Which Commands exactly should tell the Facade to register my Proxies (should I go "all-in-one" in my StartShellCommand), and how should I tell my WebServiceProxy that the address is available and it can start to connect?
So, you're building a multicore app, I don't know how your cores are split up, so it is difficult to say exactly how you would get the config information to the WebServiceProxy. Is it in a separate core or the same core that is loading the configuration. If it is in the same core then you may be able to follow the approach you mentioned about making one proxy available to the other (see my comment on the next quote). And as for the 'all-in-one' startup command as opposed to separate model and view startup commands in a macrocommand, it's up to you. If you reuse your model packaged between applications then it can be nice to go with the latter approach because you can supply the model registrations in a shared command in a separate library with the model classes.
My idea would be that the preloader dispatches a READY notification, registered in the Facade so the WebServiceCommand tells the WebServiceProxy to retrieveProxy(PreloaderProxy), so it can get the address from it? Is it ok?
It's perfectly fine to load the configuration into one proxy and make that proxy available to another proxy.
From this similar post: http://forums.puremvc.org/index.php?topic=2036.msg9091#msg9091
If one proxy is dependent upon another proxy, just define the first proxy to take the second one as a required constructor argument. In the constructor of that first proxy, store the reference to the second one in a protected property.
It seems like a lot of communication between classes, but is it the way it is supposed to work?
PureMVC and OOP in general don't necessarily advocate 'more communication' just for the sake of doing it. Less is better, but never at the expense of maintaining proper roles and commensurate responsibilities for task at hand. Reusability of elements only comes when we loosely couple them to the other elements in an application.
If you consider a complexity gradient spanning a range from one huge class doing everything
to a ridiculous amount of classes for every conceivable unique computation in the app
, the sweet spot for any given use case lies somewhere in between. Your job is to find that sweet spot as often as possible, because almost all of your work in PureMVC is building use-cases traversing from the model to the view and back, sometimes going through the controller region, but not always.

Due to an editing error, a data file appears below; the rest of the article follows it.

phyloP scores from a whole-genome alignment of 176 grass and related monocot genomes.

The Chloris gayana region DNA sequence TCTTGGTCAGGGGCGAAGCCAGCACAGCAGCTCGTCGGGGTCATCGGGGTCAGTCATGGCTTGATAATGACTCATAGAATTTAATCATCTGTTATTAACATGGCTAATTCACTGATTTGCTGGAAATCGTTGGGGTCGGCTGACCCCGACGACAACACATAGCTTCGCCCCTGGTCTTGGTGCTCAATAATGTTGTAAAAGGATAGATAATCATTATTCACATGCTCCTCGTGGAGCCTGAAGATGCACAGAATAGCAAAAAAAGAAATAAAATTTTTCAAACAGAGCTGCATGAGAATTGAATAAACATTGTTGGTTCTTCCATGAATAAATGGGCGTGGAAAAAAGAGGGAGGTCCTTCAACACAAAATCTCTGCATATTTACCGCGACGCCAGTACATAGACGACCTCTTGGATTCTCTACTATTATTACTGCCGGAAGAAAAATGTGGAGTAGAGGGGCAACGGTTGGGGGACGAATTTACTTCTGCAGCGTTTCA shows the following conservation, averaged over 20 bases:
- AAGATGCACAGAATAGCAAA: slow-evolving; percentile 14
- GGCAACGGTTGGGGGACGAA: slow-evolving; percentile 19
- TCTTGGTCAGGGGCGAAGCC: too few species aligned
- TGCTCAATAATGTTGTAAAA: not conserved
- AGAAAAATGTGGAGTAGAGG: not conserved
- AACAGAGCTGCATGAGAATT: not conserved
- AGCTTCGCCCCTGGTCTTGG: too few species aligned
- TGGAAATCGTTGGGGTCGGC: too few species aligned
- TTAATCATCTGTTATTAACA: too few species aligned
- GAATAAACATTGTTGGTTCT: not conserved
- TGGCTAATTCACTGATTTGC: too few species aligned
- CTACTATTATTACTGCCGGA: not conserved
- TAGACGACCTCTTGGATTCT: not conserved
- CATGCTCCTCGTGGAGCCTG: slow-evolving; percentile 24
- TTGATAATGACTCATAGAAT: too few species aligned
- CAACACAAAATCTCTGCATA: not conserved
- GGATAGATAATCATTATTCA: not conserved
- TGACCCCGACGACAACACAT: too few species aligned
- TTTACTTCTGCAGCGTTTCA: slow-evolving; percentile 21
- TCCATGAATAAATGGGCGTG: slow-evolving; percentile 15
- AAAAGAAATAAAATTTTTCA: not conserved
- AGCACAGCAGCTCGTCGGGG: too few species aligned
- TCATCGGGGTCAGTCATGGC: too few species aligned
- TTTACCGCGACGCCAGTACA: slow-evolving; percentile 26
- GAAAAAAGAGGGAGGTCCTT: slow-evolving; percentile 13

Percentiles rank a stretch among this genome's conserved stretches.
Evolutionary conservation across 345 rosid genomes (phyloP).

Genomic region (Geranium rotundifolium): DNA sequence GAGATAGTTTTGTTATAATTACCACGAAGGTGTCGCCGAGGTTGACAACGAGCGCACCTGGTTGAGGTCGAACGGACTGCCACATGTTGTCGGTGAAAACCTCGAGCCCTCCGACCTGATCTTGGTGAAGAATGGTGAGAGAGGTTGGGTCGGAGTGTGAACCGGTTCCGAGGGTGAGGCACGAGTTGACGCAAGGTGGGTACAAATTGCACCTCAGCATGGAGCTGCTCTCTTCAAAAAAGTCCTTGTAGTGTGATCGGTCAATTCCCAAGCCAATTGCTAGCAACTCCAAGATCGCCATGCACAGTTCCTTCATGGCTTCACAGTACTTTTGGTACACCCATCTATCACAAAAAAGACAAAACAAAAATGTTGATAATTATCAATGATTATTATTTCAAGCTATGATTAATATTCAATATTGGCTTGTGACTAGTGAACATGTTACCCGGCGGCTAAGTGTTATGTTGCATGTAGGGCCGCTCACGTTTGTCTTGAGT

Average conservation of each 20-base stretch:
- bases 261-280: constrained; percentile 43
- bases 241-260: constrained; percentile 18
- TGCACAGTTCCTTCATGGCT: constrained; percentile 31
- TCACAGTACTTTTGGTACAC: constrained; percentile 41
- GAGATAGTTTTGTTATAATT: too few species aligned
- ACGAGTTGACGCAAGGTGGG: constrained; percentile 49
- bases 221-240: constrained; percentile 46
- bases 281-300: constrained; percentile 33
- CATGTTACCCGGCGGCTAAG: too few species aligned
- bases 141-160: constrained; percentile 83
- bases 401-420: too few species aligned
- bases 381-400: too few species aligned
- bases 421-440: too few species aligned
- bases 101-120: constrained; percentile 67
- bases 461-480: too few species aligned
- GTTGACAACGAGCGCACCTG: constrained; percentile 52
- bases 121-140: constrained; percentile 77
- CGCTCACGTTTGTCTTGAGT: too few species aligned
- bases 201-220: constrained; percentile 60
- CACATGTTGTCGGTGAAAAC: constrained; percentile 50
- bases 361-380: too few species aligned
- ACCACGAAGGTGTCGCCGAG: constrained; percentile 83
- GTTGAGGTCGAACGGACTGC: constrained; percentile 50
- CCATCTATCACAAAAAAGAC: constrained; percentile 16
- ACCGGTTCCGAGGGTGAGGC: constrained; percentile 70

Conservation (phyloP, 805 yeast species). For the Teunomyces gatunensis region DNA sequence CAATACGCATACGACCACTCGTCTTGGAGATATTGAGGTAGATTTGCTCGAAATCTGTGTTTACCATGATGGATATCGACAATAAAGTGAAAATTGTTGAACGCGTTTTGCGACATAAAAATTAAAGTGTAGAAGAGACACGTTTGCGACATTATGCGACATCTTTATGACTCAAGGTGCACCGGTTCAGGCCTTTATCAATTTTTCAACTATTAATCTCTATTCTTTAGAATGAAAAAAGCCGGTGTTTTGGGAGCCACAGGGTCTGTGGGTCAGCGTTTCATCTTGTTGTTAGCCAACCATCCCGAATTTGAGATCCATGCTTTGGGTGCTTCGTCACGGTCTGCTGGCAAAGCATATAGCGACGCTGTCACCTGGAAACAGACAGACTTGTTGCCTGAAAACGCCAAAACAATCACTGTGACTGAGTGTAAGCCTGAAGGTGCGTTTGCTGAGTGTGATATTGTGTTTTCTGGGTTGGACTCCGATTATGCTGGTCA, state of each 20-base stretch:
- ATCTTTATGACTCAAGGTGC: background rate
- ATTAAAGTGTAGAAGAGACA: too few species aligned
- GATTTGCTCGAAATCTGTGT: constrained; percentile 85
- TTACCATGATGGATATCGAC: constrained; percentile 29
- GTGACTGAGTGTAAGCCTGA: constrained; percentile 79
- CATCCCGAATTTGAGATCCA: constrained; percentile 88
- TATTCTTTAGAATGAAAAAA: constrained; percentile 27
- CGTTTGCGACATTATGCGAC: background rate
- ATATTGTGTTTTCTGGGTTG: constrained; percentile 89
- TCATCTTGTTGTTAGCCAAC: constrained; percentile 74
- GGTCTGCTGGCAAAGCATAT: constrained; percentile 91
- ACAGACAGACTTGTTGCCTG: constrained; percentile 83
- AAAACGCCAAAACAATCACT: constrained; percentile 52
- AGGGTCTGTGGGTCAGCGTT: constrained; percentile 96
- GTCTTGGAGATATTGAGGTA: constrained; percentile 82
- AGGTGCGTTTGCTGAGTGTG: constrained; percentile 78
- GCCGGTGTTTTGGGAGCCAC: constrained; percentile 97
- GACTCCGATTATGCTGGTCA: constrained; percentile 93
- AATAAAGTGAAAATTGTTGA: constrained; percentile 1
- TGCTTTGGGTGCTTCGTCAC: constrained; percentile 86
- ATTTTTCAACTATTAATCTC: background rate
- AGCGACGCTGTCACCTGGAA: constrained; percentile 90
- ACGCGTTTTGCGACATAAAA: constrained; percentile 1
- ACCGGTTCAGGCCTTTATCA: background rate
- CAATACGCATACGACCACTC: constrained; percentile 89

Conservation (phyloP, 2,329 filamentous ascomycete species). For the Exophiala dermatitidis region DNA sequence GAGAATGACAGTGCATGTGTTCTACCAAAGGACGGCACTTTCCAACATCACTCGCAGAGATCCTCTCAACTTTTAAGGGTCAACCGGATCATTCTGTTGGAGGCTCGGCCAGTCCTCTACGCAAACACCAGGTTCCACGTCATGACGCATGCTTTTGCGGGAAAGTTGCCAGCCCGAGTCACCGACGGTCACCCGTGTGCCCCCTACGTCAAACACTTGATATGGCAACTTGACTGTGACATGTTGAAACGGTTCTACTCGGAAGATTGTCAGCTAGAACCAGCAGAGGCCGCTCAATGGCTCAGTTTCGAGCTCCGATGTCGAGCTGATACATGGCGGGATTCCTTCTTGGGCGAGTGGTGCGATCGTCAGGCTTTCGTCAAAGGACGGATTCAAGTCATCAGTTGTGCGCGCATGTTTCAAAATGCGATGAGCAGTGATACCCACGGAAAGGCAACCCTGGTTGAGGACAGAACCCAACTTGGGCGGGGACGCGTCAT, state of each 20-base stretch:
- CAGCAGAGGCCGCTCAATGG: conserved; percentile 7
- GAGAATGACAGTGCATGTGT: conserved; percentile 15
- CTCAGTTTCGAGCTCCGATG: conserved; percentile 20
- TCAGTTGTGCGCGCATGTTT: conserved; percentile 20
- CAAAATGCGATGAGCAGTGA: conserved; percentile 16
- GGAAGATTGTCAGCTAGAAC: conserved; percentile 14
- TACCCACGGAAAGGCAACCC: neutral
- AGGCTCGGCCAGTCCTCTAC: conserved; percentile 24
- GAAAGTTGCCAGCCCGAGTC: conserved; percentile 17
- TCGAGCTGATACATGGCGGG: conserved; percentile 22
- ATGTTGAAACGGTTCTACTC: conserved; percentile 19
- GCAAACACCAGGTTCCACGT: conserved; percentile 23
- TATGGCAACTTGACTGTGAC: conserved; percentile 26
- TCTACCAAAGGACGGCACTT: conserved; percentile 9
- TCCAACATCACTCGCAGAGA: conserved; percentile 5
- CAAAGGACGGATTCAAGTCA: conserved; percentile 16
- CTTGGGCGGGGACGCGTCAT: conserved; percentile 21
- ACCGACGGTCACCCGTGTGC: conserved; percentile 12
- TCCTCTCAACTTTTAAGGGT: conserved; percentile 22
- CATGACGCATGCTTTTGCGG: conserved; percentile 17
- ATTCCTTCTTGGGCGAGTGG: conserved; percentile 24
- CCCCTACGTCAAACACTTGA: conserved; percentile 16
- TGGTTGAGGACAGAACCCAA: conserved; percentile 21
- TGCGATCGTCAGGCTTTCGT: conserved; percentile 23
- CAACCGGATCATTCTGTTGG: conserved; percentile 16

Once you set up a use case (such as this process of getting the configuration loaded and available another Proxy subclass), you can consider the actors involved and decide if you could do it in fewer while retaining the best practice responsibilities of the actors involved. You rarely need to create anything more than commands, proxys, mediators, view components, and data holding classes. The paths between the model, view, and controller are clear and fixed.
For instance if you have a view component sending an event to a mediator which sends a note to a command which invokes a service, there is nothing wrong with that. But if all the command really does is make the service call with the possible data from the view component, then the mediator could just as well make the call directly on the proxy - it is a valid collaboration. So you could chop out an actor, i.e., the command, in this case.
So plumb things and if they work, you don't need to worry that they may not be optimum, just that the collaboration patterns are sound with respect to the best practices (usually easy to find in the docs and forum), you can optimize later. Perhaps another use case will come along and you'll realize that if you refactored an existing one a bit, the new one would be easier to write and you could avoid duplication in the codebase. You never know what that new use case will be, so best not to spend a lot of time early on making provisions for features that aren't spec'd. That's always a danger with developers, myself included - at the front of the line even, that once we've done enough of it we tend to work like chess playing robots with deep look ahead turned on by default.